Joined: Sep 2010
Location: South of the Great North Woods
Meet Francine, the first story in Coffee, Cigarettes, and Murderous Thoughts.
Awakened by the sound of a closing door, I regained cons-ciousness just in time to hear the spring mechanism of the lock latch but not soon enough to see Francine leave. I opened my eyes, stretched, yawned, pulled off the blanket, and sat up.
As I entered the kitchen, on a quest to locate the coffee-maker, the first thing that attracted my attention was not the object of my search but a large note held on the refrigerator by my collection of fruit magnets.
Dear David, please pick up some food for the snakes. They haven’t eaten in days. I am afraid they might start attacking one another. Love, Francine.
In disbelief, I took the note off the fridge and looked at it more closely. Immediately, I was presented with two problems: First, we did not have snakes. Second, Francine was in her room.
I turned my attention to the surroundings. In the angora-wool carpet, a muddy stain outlined the imprint of whoever had placed the note on the fridge. I found my measuring tape and knelt down to investigate. It was size fourteen, men's.
Francine being a small, rather petite woman could not have left such an imprint. There was only one other person with the keys to our place—the doorman. I cursed his name, and while the words hung in the still kitchen air, I made myself a fresh pot of coffee—black, just like Francine’s hair.
After the second mug and while the third one rested com-fortably on the counter, exhausted by the futile resistance it put against my tight grip, I went to the bathroom and washed up. Today was an important day; I was going to be promoted.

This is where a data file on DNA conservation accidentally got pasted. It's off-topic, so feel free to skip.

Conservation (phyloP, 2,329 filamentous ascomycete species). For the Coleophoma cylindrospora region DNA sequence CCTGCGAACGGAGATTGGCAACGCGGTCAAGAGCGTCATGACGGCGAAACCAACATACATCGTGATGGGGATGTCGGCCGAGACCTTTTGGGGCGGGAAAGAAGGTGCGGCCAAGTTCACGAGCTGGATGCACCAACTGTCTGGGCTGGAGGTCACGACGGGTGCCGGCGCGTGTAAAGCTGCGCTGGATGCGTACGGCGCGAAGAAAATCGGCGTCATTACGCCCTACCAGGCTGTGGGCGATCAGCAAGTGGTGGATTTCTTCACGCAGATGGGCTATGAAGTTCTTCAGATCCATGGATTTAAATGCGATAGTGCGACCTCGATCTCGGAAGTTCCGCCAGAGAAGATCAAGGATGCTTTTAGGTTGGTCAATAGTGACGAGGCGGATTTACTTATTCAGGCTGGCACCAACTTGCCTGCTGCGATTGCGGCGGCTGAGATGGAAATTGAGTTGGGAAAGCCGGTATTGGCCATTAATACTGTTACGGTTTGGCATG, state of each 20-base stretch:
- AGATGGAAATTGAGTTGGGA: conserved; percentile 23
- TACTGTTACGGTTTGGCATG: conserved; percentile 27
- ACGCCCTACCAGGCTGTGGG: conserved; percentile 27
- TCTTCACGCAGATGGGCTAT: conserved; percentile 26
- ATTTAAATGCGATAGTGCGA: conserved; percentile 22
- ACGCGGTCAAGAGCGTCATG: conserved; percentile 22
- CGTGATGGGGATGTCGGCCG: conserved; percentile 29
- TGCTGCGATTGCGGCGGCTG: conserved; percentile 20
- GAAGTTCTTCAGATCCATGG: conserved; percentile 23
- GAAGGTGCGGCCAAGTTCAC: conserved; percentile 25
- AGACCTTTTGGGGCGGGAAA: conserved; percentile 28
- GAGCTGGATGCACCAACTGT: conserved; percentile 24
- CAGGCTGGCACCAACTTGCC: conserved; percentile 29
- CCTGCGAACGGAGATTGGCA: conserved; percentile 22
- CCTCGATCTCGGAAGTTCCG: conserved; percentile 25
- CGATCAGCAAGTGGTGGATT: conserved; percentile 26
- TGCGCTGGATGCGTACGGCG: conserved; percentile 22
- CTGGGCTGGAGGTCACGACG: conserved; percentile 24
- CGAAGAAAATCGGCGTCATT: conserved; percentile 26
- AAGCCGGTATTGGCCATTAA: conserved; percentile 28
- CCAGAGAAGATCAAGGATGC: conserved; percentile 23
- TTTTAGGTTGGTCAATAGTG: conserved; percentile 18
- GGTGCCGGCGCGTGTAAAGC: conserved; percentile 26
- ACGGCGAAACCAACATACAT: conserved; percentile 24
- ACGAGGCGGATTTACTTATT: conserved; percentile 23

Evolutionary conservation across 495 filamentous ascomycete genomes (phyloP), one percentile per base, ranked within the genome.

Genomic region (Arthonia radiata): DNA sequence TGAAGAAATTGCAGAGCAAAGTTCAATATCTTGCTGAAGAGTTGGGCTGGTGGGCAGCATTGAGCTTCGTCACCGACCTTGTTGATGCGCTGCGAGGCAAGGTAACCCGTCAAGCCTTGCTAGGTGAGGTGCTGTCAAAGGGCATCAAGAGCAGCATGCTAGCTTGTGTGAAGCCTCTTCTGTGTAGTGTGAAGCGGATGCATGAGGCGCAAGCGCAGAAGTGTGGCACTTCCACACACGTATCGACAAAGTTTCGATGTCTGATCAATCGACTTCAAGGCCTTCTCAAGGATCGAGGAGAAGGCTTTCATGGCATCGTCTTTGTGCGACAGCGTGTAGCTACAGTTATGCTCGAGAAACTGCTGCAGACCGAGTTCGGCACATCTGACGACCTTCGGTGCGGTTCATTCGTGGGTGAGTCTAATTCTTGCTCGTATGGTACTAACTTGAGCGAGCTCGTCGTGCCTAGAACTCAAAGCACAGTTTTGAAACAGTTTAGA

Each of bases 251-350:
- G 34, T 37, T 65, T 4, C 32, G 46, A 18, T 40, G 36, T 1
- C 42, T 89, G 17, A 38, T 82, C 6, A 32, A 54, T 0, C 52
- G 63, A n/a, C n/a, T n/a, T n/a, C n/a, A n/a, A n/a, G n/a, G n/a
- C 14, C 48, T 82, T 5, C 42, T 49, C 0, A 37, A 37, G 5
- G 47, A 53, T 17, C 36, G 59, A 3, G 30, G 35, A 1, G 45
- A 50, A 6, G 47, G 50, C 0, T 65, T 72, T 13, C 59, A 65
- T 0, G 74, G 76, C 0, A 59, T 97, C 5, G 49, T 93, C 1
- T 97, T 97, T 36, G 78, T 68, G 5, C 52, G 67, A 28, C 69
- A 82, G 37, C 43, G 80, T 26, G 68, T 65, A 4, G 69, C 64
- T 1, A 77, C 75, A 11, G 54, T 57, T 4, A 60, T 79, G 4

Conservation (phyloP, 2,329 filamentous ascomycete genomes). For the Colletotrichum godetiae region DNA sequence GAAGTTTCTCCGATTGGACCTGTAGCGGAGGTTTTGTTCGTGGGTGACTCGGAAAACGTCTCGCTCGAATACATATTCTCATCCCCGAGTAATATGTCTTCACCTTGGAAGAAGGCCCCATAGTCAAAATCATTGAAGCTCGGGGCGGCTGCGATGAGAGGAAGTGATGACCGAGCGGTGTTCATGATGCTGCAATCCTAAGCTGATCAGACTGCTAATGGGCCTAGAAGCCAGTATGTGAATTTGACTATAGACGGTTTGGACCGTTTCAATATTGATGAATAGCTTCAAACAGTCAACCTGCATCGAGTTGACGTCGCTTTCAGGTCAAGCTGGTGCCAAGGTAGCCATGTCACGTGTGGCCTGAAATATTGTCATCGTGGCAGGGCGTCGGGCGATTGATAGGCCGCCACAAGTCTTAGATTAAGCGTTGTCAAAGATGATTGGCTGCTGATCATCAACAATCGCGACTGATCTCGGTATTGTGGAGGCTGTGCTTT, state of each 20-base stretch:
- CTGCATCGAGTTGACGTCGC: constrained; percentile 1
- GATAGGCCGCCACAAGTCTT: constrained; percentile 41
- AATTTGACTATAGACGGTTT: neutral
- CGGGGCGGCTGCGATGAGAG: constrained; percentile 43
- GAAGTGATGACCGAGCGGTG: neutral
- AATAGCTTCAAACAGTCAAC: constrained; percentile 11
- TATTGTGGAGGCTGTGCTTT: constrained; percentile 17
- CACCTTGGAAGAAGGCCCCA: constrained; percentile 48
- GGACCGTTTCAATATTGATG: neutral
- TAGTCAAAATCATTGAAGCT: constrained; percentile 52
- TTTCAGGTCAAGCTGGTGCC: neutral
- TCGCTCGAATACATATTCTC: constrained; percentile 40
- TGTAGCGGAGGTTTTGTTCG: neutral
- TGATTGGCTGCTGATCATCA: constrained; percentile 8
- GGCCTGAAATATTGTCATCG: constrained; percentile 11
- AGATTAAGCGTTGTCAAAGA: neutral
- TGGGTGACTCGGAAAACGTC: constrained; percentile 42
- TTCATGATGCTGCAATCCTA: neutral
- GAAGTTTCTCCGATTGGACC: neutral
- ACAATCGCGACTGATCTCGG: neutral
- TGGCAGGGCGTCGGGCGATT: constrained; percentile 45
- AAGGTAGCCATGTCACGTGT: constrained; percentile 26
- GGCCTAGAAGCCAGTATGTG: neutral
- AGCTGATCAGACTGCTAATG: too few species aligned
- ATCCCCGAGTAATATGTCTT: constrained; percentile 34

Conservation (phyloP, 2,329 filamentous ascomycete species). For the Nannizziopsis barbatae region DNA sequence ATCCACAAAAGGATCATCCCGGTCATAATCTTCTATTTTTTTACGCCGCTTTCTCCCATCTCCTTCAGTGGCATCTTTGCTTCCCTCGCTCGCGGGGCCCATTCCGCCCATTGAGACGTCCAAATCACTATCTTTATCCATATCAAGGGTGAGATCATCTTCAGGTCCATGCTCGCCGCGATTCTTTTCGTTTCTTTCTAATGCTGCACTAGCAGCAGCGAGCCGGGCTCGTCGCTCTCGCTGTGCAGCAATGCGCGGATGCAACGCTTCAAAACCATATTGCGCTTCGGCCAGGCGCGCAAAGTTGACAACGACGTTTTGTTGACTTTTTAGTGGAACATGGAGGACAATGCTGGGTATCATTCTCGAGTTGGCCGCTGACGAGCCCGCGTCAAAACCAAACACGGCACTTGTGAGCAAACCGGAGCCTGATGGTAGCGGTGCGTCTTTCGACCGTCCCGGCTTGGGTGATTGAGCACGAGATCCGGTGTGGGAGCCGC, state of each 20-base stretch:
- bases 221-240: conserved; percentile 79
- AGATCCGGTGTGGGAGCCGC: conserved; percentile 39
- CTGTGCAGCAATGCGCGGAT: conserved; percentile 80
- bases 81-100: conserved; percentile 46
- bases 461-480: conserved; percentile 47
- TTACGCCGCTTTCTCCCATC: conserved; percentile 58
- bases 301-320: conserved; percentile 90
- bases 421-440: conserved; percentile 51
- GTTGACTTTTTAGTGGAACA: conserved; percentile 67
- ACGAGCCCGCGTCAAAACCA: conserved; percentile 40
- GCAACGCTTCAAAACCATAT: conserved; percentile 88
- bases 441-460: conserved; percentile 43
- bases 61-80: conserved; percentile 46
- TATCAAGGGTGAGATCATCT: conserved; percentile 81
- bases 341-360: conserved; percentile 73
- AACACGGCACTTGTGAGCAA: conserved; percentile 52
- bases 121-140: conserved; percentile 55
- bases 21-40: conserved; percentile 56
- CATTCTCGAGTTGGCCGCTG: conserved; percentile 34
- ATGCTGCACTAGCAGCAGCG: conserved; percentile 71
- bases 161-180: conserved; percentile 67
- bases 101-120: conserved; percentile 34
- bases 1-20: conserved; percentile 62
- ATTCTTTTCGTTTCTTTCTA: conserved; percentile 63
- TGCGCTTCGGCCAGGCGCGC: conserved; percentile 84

Clean–shaven, deodorant under my armpits, hair brushed to the side, I took out a clean shirt, a pair of socks, shoes, a tie, and the newly pressed suit I had hung out yesterday. Ten minutes later, I was standing in front of the mirror straightening my belt. Ready in record time, I realized I had a few minutes to spare, and so I decided to say goodbye to Francine.
Making my way across the kitchen to her room, I fished my keys out of my pocket, unlocked the two oversized padlocks on her door, and unhooked them. I then gently knocked. No answer—she was probably asleep. Slowly, I opened the door and turned the light on.
The dress she adored so much laid spread on the armchair, the stereo played soft classical music (her favorite), and the bed was made.
“Today is a big day for me,” I whispered. “I am finally getting the promotion we have been hoping for.”
She didn’t respond, nor did she mention that I had been waiting for that promotion for the past eight years. I liked that about her—her ability to remain understanding, no matter what.
“When I come home, you can put on your dress, and we will celebrate. You know how much I like it when you wear nice clothes.” I pointed to the armchair. Since she remained silent, I went over and kissed her. My lips left a moist imprint on her forehead.
As usual, she looked stunning. She hasn’t changed a bit over the past fifteen years we have been together. I wished I could say the same about me, but then again, I did take better care of her than I did of myself. I kissed her again, wiped the smudge mark off the glass, and placed the picture frame back on the bedside table.